Usage of tetracyclines
Borrelia, mycoplasma, accumulates intraceullularly so very effective against rickettsia/chlamydia too.
used to treat acne
GI distress, discoloration of teeth and inhibition of bone growth in children, photosensitivity.
Due to decreased uptake or greater efflux out of bacterial cells by plasmid encoded pumps.
Include Azithromycin, clarithromycin, erythromycin.
Macrolides mechanism and usage
Include Azithromycin, clarithromycin, erythromycin. Bind to 23S of 50S subunit and block translocation (macroslides).
Use for atypical pneumonias, STDs, and gram positive cocci (strep infections in penicillin allergic patients)
Gastrointestinal motility issues, arrythmia (long QT), cholestatic hepatitis, rash, eosinophilia.
Increases serum concentration of theophylline, oral anticoagulants
Bacteria can methylate the 23S binding site of 50S.
Chloramphenicol mechanism and usage
Blocks peptidyltransferase at 50S subunit. Bacteriostatic.
Used for meningitis, ricketssiae, strep pneumo.
Limited usage because of toxicities, but low cost so used in developing countries.
Anemia, aplastic anemia, GRAY BABY SYNDROME (because they lack UDP-glucuronyl transferase and can't metabolize the drug) .
Plasmid encoded acetyl-transferase inactivates the drug
Blocks peptide transfer (translocation) at 50S. Blocks the slide.
Used for anaerobes in aspiration pneumonia, lung abscesses, oral infections. Can be effective against GAS.
Anaerobes above the diaphragm, metronidazole treats anaerobes below the diaphragm.
C. Diff, fever, diarrhea.
Sulfamethoxizole, sulfisoxizole, sulfadizine.
Inhibit folate synthesis. PABA antietabolites inhibit dihydropteroate synthase.
Prevent bacterial synthesis of RNA/DNA/protein.
Used for gram positives, gram negatives, NOCARDIA, chlamydia.
Hypersensitivity, hemolytic anemia if G6PD deficient. Nephrotoxic, kernicterus in infants.
Inhibits bacterial dihydrofolate reductase. Used in combination with sulfonamides to have 2 steps of blocking folate synthesis.
Used for UTIs, shigella, salmonella, PCP!!!!!!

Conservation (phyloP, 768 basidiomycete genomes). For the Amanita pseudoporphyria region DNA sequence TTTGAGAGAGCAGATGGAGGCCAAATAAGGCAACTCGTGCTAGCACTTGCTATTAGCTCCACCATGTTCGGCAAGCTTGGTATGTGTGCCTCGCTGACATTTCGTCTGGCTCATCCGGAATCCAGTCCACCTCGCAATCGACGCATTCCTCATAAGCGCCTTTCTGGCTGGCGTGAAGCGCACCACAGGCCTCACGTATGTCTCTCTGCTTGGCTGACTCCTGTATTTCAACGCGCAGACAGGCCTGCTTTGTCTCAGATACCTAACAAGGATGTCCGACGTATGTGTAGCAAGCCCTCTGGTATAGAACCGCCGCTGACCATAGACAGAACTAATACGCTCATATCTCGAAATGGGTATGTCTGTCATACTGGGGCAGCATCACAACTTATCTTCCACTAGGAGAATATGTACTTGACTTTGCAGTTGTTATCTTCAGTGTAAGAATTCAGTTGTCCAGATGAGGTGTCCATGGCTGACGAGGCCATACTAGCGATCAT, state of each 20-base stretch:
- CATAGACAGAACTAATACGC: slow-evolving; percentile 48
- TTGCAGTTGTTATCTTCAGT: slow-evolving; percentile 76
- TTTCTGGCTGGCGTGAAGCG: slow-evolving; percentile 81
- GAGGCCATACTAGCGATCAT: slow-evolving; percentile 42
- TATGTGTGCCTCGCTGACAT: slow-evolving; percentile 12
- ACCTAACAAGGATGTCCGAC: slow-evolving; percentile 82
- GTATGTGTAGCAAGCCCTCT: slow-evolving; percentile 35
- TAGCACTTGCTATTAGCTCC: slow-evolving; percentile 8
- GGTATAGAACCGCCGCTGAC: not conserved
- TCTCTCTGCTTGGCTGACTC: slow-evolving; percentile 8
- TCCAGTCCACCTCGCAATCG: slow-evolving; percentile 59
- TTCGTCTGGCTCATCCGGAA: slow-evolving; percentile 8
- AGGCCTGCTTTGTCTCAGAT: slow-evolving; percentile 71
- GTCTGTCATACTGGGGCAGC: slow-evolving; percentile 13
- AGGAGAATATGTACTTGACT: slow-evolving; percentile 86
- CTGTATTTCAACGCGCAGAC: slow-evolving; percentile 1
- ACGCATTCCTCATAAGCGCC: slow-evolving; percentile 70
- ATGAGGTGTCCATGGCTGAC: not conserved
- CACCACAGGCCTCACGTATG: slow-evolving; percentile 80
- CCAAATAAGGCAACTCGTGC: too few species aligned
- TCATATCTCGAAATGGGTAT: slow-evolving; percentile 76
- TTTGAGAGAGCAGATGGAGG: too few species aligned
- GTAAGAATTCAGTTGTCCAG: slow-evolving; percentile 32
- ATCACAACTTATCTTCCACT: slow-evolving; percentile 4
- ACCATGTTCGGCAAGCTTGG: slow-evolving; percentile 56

Megaloblastic anemia, leukopenia, granulocytopenia. May alleviate with folinic acid. TMP (treats marrow poorly)
Ciprofloxacin, norfloxacin, etc...
Inhibits DNA gyrase (topoisomerase II) and topoisomerase IV. Can't take with antiacids.
GI upset, superinfections, rashes, dizzziness.
Can cause TENDONITIS, TENDON RUPTURE, CRAMPS, MYALGIAS. Fluoroquinolones hurt attachments to your bones
Don't give to pregnant women, nursing mothers, or children under 18 because of cartilage damage.
Chromosome-encoded mutation in DNA gyrase, plasmid mediated resistance, and efflux pumps
Metronidazole mechanism and usage
Forms free radical toxic metabolites in the bacterial cell that damage DNA. Bactericidal and anti-protozoal.
Treats anaerobic infections below the diaphragm. Giardia, entamoeba, trichomonas, gardnerella. Used with a ppi and clarithromycin for triple therapy against H.Pylori.
Disulfiram-like reaction with alcohol. Severe flushing, tachycardia, hypotension with alcohol. Headache, metallic taste
Prophylaxis for tuberculosis?
RIPE for treatment
Prophylaxis for MAC
treat with azithromycin and ethambutol.
Prophylaxis for leprosy?
None, but treat with rifampin, dapsone, clofazamine for lepromatous form.
Decreases synthesis of mycolic acids. Must be activatived by a bacterial catalase-peroxidase (encoded by KatG). Used for TB.
B6 deficiency, neurotoxicity, hepatotoxicity.
Injures neurons and hepatocytes (INH)
Inhibits DNA-dependent RNA polyermase.
used for MTB, delays resistance to dapsone when used in M leprae. Can by used for meningoprophylaxis and haemophilus prophylaxis.
Toxicity of rifamycins
Minor hepatotoxicity. Induces cyp450. Orange body fluids.
Mechanism uncertain. May acidify intracellular environment, especially in phagolysosomes.
used for MTB
Decreases carbohydrate polymerization of mycobacterium cell wall by blocking arabinosyltransferase
causes optic neuropathy and red-green color blindness.
Prophylaxis for CD4
TMP SMZ for PCP
Prophylaxis for CD4
TMPSMZ for PCP and Toxoplasmosis
Can used aerosolized pentamidine for patients who can't tolerate TMPSMZ